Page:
Henry Mayo Administers 1,000 COVID-19 Vaccines to SCV Educators
1913 - Castaic Range War: Chromicle ally Billy Rose shoots, wounds landowner William W. Jenkins [story]
Bill Jenkins
1976 - Groundbreaking for new First Presbyterian Church in Newhall; former structure heavily damaged in 1971 earthquake [story]
First Presbyterian Church
1772 - Spanish Capt. Pedro Fages arrives; camps at Agua Dulce, Castaic, Lake Elizabeth, Lebec, Tejon [story]
Pedro Fages
Following months of renovations and preparation for a grand reopening, the city of Santa Clarita-owned ice rink has a new name and brand, The Cube - Ice and Entertainment Center.
City Reveals New Name of City-Owned Ice Rink
On Friday, the California Department of Public Health released updates to the state’s Blueprint for a Safer Economy reopening framework focused on activities that can be conducted outdoors with consistent masking which will take effect April 1.
State Updates Blueprint, Outdoor Activities and Theme Parks Set to Reopen
The Newhall School District announced Friday the implementation of the first Junior Kindergarten program in the Santa Clarita Valley which will offer students who turn five years old between July 1 and Sept. 1 the opportunity to enroll in school and enjoy the benefits that both Transitional Kindergarten (TK) and Traditional Kindergarten currently provide.
Newhall School District Announces First Junior Kindergarten Program in SCV
Los Angeles County Public Health officials on Friday confirmed 144 new deaths and 2,110 new cases of COVID-19 countywide, with 26,403 total cases in the Santa Clarita Valley.
Friday COVID-19 Roundup: Vaccine Allocation to Increase Next Week; SCV Cases Total 26,403
The SCV Adventure Play Foundation is set to host its virtual Spring Thing Fling fundraiser on the first day of spring, Saturday, March 20.
SCV Adventure Play Foundation to Host Virtual Spring Thing Fling Fundraiser
Los Angeles County Sheriff’s Department Missing Persons Unit investigators are asking for the public’s help locating Missing Person Debbie Phipps.
LASD Investigators Seek Help Locating Missing Person Last Seen In Canyon Country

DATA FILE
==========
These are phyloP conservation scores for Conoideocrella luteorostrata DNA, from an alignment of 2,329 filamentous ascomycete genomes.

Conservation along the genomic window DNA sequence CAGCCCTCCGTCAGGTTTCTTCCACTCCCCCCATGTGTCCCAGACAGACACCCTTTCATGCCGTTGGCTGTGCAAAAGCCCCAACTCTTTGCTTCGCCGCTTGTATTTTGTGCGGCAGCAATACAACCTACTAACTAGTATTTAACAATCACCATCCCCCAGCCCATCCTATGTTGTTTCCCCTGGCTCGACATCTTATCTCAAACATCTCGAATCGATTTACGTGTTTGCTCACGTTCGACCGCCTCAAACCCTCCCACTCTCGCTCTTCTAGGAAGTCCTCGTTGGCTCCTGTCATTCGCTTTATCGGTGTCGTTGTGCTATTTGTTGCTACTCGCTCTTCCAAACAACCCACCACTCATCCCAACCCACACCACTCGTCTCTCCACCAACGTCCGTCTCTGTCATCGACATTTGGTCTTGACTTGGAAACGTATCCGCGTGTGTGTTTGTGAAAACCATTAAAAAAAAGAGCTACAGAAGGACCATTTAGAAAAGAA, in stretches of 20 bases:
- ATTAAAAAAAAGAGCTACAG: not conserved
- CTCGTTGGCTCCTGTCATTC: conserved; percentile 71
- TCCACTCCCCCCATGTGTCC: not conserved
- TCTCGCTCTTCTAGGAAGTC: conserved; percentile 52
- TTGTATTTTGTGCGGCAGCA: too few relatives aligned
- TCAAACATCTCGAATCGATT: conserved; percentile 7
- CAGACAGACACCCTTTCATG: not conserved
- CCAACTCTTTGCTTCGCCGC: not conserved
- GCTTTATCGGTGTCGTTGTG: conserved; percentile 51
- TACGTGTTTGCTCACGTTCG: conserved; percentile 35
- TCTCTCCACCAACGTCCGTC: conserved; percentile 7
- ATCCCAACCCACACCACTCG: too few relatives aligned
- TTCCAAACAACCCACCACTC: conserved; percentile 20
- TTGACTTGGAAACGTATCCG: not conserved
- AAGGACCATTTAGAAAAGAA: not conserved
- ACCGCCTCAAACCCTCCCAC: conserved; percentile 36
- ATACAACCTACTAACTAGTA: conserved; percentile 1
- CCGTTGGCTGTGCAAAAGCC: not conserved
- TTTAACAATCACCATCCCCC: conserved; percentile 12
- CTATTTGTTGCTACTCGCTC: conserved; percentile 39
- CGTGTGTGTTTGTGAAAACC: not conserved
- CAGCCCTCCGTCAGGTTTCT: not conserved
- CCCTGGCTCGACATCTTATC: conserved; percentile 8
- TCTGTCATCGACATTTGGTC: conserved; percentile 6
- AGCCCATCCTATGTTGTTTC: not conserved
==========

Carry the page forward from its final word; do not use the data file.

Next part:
Rep. Mike Garcia, R-Santa Clarita, has sponsored a new bill that would prohibit the use of federal funds to pay for California’s high-speed rail project, a section of which could run along Highway 14 in the Santa Clarita Valley.
Garcia Sponsors Bill to Defund CA’s High-Speed Rail Project
Santa Clarita City Council members are set to discuss in a closed session Tuesday their ongoing legal battle with property owner Canyon View Limited over the 2.5 acres of solar panels on a Canyon Country hillside.
City Council to Reconvene Over Solar Panel Litigation
1864 - L.A. Star newspaper report: County supervisors have accepted Beale's Cut as complete [story]
Beale's Cut
College of the Canyons proudly welcomes composer/lyricist, conductor, pianist and music producer Georgia Stitt to the School of Visual & Performing Arts’ Virtual Industry Insight Series on Wednesday, March 10.
Broadway Maestra Georgia Stitt to Speak at COC’s Virtual Insight Series
Valencia-based Lundgren Management was honored to be selected by the El Camino Community College District as one of three firms providing on-going construction management services for the next five years.
Valencia-Based Lundgren Management Inks 5-Year Deal with El Camino Community College District
It’s not how far you go…it’s what happens along the way! The Incredible Chase, the city of Santa Clarita’s socially distanced take on the hit CBS show “The Amazing Race,” is a brand-new competition taking place in May 2021.
City Looking for Teams to Compete in ‘The Incredible Chase’
The Los Angeles County Department of Public Health confirmed Thursday 119 new deaths and 2,253 new cases of COVID-19, with 26,327 total cases in the Santa Clarita Valley.
Thursday COVID-19 Roundup: SCV Cases Total 26,327; Public Health Advises Against Non-Essential Travel
For a three-day period starting Tuesday, the William S. Hart Union High School District football players took their first COVID-19 tests as part of the requirements for them to begin full-contact play.
Hart District Football Players Begin COVID-19 Testing, Full-Contact Play
Ken Farley, W. M. Keck Foundation professor of Geochemistry, Division of Geological and Planetary Sciences and the project scientist for the Mars 2020 mission, continues the 2020–2021 Watson Lecture season with a talk about, “Perseverance on Mars," Wednesday, March 10, at 5:00 p.m., via Zoom.
Project Scientist for Mars Perseverance Continues Caltech’s Lecture Series
Los Angeles County Library is partnering with Los Angeles County Museum of Art (LACMA) to bring virtual arts programs to our communities, featuring LACMA teaching artists and staff.
L.A. County Library, LACMA Partner to Offer Virtual Arts Programs
Santa Clarita LLC, which owns the undeveloped 900-plus-acre Whittaker-Bermite site, recently filed for voluntary bankruptcy, and is working to sell it to a global industrial real estate company for possible commercial and residential development, officials said Wednesday.
Whittaker-Bermite Owner Files Bankruptcy, Selling Land
William S. Hart Union High School District governing board members Wednesday discussed a potential March 29 start date for junior high and high school in-person instruction, provided the number of L.A. County COVID-19 cases continues to decline.
Hart District Mulls Over Possible March 29 Return
The Santa Clarita Valley is now home to a new branch of the National Association for the Advancement of Colored People, following a recent vote from the association’s board of directors.
NAACP Branch Coming to Santa Clarita Valley